The Mancunion

Britain's biggest student newspaper

Manchester University students fined £29k by library last year

Manchester Metropolitan University’s book fines’ income last year was £66,772, more than double Manchester University’s

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Students at the University of Manchester (UoM) were issued £29, 557 in library fines during the academic year 2016-2017, a Freedom of Information request has revealed.

A series of Freedom of Information requests indicated that 130 Universities and University colleges collected more than £3.5 million-worth of library fines between September 2016 to August 2017.

The University of Oxford had the highest books fines’ income over the past year, issuing £167,689 of fines, followed by King’s College London (£113,726) and the University of Cambridge (£98,487).

A University of Manchester library spokesperson said: “Fines are currently the most effective way to ensure books are returned promptly to the library and made available for other students. The library only issues fines on overdue books when they are needed — ie another student has reserved the book triggering a recall at the end of the current loan — or the book is part of the High Demand collection (items recommended as essential texts on reading lists by teaching staff).

“The vast majority of our students support the current fines policy, as it works to ensure books that are in demand are returned promptly and available to those who need them. Fines are not a financial consideration — they are an incentive to return books on time and ensure other students who need the texts are not left frustrated.”

Books can be borrowed from the main collections of the various University of Manchester libraries across campus for a full semester, while items in the High Demand collections may be borrowed for one night.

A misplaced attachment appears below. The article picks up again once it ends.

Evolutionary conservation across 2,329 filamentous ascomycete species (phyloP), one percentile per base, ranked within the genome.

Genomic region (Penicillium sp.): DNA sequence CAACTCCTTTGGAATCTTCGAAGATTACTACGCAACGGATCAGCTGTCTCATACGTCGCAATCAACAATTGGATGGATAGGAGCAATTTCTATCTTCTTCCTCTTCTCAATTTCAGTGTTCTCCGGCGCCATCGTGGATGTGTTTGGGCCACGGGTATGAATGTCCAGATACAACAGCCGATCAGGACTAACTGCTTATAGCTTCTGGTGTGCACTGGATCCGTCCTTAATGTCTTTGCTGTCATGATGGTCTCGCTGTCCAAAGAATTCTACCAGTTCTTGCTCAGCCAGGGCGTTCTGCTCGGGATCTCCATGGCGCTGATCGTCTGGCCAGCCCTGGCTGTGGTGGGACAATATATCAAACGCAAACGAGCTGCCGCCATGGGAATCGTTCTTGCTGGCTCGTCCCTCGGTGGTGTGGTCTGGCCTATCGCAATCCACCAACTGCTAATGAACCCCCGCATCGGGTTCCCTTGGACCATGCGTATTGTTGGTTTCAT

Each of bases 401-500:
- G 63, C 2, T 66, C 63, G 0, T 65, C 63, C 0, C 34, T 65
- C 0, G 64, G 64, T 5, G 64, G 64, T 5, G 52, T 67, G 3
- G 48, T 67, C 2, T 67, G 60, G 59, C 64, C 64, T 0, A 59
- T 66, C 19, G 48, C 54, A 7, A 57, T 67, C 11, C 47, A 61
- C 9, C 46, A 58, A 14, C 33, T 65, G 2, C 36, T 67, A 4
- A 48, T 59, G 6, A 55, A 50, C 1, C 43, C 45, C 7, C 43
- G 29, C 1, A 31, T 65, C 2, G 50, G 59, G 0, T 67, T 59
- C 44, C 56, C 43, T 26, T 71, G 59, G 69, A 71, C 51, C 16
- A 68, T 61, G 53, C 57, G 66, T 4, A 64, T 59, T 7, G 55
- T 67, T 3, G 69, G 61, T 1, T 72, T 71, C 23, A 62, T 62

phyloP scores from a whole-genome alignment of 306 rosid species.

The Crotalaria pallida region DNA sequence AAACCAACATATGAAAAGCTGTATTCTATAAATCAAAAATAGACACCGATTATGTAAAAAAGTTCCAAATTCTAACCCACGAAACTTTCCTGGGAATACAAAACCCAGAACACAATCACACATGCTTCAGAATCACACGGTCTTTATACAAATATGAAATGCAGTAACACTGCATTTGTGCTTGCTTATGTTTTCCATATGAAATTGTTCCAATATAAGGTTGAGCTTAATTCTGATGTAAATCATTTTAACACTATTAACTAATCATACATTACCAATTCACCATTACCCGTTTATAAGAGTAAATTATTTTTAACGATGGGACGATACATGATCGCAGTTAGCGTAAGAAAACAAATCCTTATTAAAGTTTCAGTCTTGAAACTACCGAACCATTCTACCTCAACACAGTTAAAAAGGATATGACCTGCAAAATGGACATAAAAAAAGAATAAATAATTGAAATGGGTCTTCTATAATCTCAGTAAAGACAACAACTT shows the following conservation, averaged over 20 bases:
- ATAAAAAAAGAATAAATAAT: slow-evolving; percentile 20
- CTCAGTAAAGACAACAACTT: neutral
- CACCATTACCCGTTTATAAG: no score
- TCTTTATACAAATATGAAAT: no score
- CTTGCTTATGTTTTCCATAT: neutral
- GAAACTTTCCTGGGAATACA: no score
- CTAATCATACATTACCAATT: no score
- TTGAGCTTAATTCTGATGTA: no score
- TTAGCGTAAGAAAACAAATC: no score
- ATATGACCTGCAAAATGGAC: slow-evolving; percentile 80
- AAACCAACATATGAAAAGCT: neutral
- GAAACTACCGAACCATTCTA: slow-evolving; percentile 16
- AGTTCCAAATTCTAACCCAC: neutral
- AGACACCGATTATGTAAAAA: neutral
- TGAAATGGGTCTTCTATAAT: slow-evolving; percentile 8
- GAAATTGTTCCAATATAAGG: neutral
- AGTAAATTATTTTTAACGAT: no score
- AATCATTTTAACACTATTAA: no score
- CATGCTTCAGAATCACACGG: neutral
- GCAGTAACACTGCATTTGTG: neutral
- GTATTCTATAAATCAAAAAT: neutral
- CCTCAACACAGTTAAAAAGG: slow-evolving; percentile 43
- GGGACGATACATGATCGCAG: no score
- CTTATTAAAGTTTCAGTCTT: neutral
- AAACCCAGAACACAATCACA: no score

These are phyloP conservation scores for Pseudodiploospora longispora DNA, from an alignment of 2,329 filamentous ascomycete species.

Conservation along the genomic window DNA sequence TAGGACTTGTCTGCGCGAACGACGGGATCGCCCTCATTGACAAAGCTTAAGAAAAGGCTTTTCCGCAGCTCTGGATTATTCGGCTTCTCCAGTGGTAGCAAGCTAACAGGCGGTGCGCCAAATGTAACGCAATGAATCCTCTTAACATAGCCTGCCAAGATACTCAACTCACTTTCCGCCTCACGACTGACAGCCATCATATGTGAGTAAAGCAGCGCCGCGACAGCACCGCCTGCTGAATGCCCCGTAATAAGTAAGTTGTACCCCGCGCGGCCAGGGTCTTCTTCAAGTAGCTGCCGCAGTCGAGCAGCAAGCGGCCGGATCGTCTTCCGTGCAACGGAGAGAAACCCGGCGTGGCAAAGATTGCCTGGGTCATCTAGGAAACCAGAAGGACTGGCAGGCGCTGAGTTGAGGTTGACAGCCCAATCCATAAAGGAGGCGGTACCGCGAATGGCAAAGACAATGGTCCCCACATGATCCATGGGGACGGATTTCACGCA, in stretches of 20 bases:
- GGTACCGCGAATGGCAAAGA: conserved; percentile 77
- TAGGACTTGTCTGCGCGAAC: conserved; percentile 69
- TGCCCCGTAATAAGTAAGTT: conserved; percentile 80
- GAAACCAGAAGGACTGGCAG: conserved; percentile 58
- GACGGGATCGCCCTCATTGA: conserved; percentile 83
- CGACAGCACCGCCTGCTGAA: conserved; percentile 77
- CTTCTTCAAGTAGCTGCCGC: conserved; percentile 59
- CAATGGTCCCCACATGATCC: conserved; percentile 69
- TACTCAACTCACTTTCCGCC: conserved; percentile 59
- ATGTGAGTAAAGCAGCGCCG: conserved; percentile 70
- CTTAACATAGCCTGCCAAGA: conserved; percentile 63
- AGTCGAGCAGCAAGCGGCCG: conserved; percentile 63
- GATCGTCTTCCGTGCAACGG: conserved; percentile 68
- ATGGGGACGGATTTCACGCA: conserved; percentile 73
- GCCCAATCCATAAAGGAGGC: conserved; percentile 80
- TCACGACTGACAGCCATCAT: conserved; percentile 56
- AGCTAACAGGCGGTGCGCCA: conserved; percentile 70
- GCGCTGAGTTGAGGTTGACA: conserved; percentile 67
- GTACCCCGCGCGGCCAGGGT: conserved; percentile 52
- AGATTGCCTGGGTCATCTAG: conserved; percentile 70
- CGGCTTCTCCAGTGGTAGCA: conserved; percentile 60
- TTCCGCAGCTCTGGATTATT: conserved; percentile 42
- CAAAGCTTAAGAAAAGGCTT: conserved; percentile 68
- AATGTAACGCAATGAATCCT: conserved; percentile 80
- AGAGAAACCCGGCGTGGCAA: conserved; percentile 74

Items borrowed from the main collections of the library may be subject to early recall, if another customer wishes to borrow the item during its lease. If a standard loan is recalled, students will be notified by email and have seven days in which to return the item, unless the due date is already within 7 days.

Failure to return any books by the return date results in a temporary blocking of customers’ library accounts and a overdue fine of £2 per day, while the daily fine rate for items borrowed from the High Demand section is 50p per hour or part of an hour, not including weekends. Maximum charges per book from any section is £20.

Some institutions do not collect library fines, including the University of Bath and the University of Chichester, while others have an auto-book renewal in order to reduce students’ costs.

The UoM library spokesperson commented: “An auto-renewal policy would have no impact on fines – such a policy would not apply to recalled or high demand books, and it is only when these texts are not returned that a fine is issued. If a book is not required by another student, it can be renewed for up to 10 years – the library will issue an email reminder, and the renewal process can be completed quickly and easily on our website.”

Commenting on the revelation, Alex Tayler, General Secretary of the Students’ Union, said: “Whilst I wouldn’t want to encourage the University to take any more money off students than it already does, I think that library fines are a good way of ensuring that students share resources fairly. If you don’t give your book back in time or lose it then you are preventing another student from accessing the resource.

“Fines encourage people to look after the books properly and return them promptly. I would want to speak with the library to discuss how it fines people and how effective they think it is but I don’t have anything against the fines in principle.”

University of Manchester undergraduate and taught postgraduate students have a loan quota of up to 25 books per semester, while research postgraduate students can borrow up to 40 books per semester.

Full details on the University library’s policies regarding borrowing and returning books can be found on the library’s website.